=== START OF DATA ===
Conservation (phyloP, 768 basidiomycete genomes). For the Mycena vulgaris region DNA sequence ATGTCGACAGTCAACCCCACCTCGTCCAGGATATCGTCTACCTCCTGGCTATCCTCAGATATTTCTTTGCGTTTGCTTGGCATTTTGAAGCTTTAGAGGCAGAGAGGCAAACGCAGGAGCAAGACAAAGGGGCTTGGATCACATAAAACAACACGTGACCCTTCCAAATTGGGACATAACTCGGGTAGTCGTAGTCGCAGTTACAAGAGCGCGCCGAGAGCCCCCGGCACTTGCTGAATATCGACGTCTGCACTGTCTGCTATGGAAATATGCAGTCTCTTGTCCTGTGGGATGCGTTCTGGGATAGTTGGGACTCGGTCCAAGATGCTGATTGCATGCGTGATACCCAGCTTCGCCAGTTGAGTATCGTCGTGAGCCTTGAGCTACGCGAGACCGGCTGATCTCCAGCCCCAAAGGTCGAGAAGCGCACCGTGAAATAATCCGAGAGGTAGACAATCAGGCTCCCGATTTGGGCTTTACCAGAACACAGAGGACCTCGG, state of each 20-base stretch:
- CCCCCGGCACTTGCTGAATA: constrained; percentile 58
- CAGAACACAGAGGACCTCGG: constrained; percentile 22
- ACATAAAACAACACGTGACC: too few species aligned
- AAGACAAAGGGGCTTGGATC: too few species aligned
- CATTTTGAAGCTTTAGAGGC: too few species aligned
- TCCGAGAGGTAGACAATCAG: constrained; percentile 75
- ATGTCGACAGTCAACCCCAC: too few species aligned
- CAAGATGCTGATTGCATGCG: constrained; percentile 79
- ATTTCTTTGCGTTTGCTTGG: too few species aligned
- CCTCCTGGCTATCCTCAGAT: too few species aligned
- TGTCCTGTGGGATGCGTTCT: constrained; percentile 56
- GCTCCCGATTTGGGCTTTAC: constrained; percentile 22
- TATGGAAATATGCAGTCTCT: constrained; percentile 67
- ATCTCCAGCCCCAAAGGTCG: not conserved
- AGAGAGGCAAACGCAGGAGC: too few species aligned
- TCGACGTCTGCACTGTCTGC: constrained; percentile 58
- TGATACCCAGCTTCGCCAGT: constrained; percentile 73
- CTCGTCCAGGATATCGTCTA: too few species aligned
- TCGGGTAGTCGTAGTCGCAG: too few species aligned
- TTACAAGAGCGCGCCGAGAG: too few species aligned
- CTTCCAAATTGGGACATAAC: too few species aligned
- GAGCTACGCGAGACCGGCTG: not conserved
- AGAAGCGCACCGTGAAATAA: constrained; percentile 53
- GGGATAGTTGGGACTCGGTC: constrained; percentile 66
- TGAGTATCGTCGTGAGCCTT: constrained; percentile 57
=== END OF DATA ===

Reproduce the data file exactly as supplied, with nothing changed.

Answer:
Conservation (phyloP, 768 basidiomycete genomes). For the Mycena vulgaris region DNA sequence ATGTCGACAGTCAACCCCACCTCGTCCAGGATATCGTCTACCTCCTGGCTATCCTCAGATATTTCTTTGCGTTTGCTTGGCATTTTGAAGCTTTAGAGGCAGAGAGGCAAACGCAGGAGCAAGACAAAGGGGCTTGGATCACATAAAACAACACGTGACCCTTCCAAATTGGGACATAACTCGGGTAGTCGTAGTCGCAGTTACAAGAGCGCGCCGAGAGCCCCCGGCACTTGCTGAATATCGACGTCTGCACTGTCTGCTATGGAAATATGCAGTCTCTTGTCCTGTGGGATGCGTTCTGGGATAGTTGGGACTCGGTCCAAGATGCTGATTGCATGCGTGATACCCAGCTTCGCCAGTTGAGTATCGTCGTGAGCCTTGAGCTACGCGAGACCGGCTGATCTCCAGCCCCAAAGGTCGAGAAGCGCACCGTGAAATAATCCGAGAGGTAGACAATCAGGCTCCCGATTTGGGCTTTACCAGAACACAGAGGACCTCGG, state of each 20-base stretch:
- CCCCCGGCACTTGCTGAATA: constrained; percentile 58
- CAGAACACAGAGGACCTCGG: constrained; percentile 22
- ACATAAAACAACACGTGACC: too few species aligned
- AAGACAAAGGGGCTTGGATC: too few species aligned
- CATTTTGAAGCTTTAGAGGC: too few species aligned
- TCCGAGAGGTAGACAATCAG: constrained; percentile 75
- ATGTCGACAGTCAACCCCAC: too few species aligned
- CAAGATGCTGATTGCATGCG: constrained; percentile 79
- ATTTCTTTGCGTTTGCTTGG: too few species aligned
- CCTCCTGGCTATCCTCAGAT: too few species aligned
- TGTCCTGTGGGATGCGTTCT: constrained; percentile 56
- GCTCCCGATTTGGGCTTTAC: constrained; percentile 22
- TATGGAAATATGCAGTCTCT: constrained; percentile 67
- ATCTCCAGCCCCAAAGGTCG: not conserved
- AGAGAGGCAAACGCAGGAGC: too few species aligned
- TCGACGTCTGCACTGTCTGC: constrained; percentile 58
- TGATACCCAGCTTCGCCAGT: constrained; percentile 73
- CTCGTCCAGGATATCGTCTA: too few species aligned
- TCGGGTAGTCGTAGTCGCAG: too few species aligned
- TTACAAGAGCGCGCCGAGAG: too few species aligned
- CTTCCAAATTGGGACATAAC: too few species aligned
- GAGCTACGCGAGACCGGCTG: not conserved
- AGAAGCGCACCGTGAAATAA: constrained; percentile 53
- GGGATAGTTGGGACTCGGTC: constrained; percentile 66
- TGAGTATCGTCGTGAGCCTT: constrained; percentile 57